A 4-2-3-1, and less commonly a 4-4-2, were also favoured with Everton. A powerful striker in Dominic Calvert-Lewin or Rondón led their attack, and was supported by a fluid 10 in Richarlison (above), who withdrew to combine, made runs in behind, and, importantly for a manager prioritising building around defensive blocks, attacked crosses and competed against opposing defenders. Injuries to Calvert-Lewin and Richarlison, because of the presence the latter offered in the penalty area, severely undermined them. Benítez also selected Demarai Gray on the left and Andros Townsend or Anthony Gordon on the right so that they cut infield on to their stronger feet – providing increased numbers around their nine and 10 – and targeted second balls aimed towards them.
Those wide forwards' movements created space for their full-backs to overlap into – Lucas Digne provided effective deliveries from the left, complementing how quickly Gray would move infield as well as his desire to dribble, which in turn drew defenders towards him. Townsend's ability to cross with both feet contributed to him remaining wider, on the right, for longer, and therefore their right-back being more reserved. There were times Townsend sought to attack around Everton's opposition, and when he did so Richarlison advanced to between the closest full-back and central defender, leading to Abdoulaye Doucouré also advancing from the base of midfield. Townsend and Gray were both influential during moments of transition, when they often led counters; their preferred movements also led to their nine and 10 drifting to the right to encourage Gray infield when they did.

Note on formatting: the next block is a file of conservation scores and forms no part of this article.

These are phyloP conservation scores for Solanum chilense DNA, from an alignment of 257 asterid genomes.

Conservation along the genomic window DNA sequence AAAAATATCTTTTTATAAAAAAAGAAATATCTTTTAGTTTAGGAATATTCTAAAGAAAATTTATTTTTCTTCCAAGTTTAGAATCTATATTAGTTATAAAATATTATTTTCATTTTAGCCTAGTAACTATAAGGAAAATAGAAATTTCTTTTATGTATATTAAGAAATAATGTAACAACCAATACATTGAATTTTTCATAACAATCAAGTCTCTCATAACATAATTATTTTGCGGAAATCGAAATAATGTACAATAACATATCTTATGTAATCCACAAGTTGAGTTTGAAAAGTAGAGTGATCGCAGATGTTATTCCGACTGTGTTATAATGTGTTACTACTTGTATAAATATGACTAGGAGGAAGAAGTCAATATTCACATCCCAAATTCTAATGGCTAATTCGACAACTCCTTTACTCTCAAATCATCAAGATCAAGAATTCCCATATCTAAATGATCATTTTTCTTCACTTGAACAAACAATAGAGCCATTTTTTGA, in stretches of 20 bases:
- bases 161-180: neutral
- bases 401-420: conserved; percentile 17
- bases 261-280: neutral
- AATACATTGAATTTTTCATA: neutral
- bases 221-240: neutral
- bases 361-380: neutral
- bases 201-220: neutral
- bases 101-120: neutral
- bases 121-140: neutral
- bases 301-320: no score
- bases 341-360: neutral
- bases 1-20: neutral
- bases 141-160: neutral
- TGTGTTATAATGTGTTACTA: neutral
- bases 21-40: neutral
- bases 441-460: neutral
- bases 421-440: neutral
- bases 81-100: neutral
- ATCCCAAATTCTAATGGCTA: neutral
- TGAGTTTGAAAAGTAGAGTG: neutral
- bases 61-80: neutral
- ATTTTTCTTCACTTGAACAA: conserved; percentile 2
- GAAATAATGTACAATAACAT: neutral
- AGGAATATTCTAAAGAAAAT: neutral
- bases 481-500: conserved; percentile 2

Defending and pressing
Another consistent feature of Benítez’s teams is their defensive strength (above), which also often involves an adaptable approach. Though Faouzi Ghoulam would advance from left-back, Napoli rarely committed too many numbers forward; those at the base of midfield and at right-back retained their discipline in an attempt to offer protection during moments of transition. Once in a compact block they were difficult to break down via lengthy spells of possession, making transitional, intense counters against them more threatening.
Real were more vulnerable, regardless of the presence of an additional central midfielder, because of the spaces that existed behind their front three at the point of transition – when their full-backs were too often short of cover. His departure from the Bernabéu after only seven months meant he had been presented with little chance to correct that.
With, by comparison, so little attacking talent at Newcastle, Benítez chose to make his team's focal point its defence. He again convinced his players of the importance of a collective organisation over that otherwise potentially placed on individuals; Newcastle were regularly seen adopting medium-to-low defensive blocks, defending close to their goal, and initiating their desired press (above) from short distances.